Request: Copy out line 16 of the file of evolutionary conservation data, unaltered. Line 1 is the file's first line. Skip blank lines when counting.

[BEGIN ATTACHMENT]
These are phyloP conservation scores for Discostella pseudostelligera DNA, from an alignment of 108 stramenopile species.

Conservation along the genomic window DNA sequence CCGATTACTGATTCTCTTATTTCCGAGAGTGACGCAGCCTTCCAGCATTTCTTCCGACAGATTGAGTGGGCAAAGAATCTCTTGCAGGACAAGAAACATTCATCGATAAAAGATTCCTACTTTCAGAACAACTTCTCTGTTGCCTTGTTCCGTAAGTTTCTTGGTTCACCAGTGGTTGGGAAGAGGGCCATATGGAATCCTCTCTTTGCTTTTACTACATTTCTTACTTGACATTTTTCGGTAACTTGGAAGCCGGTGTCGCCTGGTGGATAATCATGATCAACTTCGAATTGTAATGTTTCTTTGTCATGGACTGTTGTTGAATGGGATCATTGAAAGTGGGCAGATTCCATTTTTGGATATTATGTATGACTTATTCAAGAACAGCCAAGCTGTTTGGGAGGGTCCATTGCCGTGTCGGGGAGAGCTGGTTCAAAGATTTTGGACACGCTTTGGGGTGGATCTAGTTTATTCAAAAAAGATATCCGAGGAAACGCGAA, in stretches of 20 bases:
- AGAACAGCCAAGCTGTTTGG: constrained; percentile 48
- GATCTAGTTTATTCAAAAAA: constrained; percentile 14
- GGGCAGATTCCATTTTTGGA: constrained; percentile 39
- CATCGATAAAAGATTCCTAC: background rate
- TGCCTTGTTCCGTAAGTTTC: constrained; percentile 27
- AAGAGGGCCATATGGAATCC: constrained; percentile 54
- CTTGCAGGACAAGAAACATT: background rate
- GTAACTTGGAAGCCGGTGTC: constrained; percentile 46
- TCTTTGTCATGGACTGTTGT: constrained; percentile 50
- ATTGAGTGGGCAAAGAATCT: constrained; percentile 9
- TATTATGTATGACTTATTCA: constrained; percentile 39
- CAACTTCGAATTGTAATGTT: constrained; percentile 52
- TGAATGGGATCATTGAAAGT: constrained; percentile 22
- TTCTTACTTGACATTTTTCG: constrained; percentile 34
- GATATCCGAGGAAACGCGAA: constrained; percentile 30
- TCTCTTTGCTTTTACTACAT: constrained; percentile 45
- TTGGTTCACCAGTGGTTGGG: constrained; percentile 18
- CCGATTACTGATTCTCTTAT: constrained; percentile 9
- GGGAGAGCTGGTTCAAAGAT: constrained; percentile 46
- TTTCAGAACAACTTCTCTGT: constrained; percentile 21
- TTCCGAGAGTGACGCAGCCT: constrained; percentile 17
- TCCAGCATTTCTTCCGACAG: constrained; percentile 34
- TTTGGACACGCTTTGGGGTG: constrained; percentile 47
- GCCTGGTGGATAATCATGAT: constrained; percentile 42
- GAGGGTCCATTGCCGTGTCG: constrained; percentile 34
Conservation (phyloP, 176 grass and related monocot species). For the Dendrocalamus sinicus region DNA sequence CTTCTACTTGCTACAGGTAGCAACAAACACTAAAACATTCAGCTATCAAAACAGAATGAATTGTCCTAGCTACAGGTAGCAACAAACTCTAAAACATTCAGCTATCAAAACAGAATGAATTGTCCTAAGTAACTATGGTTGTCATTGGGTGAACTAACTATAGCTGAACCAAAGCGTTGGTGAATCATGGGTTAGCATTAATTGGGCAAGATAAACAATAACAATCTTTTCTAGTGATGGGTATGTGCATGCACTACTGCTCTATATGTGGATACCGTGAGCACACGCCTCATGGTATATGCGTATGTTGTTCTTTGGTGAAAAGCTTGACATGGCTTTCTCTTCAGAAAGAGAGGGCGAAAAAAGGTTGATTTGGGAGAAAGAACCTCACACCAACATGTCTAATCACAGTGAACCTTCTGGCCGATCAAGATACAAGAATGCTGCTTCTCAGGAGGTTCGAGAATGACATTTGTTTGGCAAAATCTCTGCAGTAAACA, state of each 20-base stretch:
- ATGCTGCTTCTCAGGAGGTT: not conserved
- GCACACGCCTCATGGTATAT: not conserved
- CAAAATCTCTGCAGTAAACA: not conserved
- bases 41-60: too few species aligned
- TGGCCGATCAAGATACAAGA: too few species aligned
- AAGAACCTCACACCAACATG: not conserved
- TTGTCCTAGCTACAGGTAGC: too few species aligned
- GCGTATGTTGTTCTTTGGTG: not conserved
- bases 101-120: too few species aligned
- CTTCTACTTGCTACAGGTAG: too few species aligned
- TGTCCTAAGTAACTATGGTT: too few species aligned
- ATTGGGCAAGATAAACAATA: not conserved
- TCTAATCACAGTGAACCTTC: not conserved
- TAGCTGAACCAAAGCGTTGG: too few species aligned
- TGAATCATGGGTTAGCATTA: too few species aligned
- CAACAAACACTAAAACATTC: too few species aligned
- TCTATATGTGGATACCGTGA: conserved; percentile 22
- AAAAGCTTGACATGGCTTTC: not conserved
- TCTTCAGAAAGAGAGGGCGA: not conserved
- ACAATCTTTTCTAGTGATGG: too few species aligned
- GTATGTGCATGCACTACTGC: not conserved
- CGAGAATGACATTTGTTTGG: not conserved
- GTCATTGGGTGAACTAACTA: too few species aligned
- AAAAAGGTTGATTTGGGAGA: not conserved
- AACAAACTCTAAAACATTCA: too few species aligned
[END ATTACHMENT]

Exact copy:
- TTCTTACTTGACATTTTTCG: constrained; percentile 34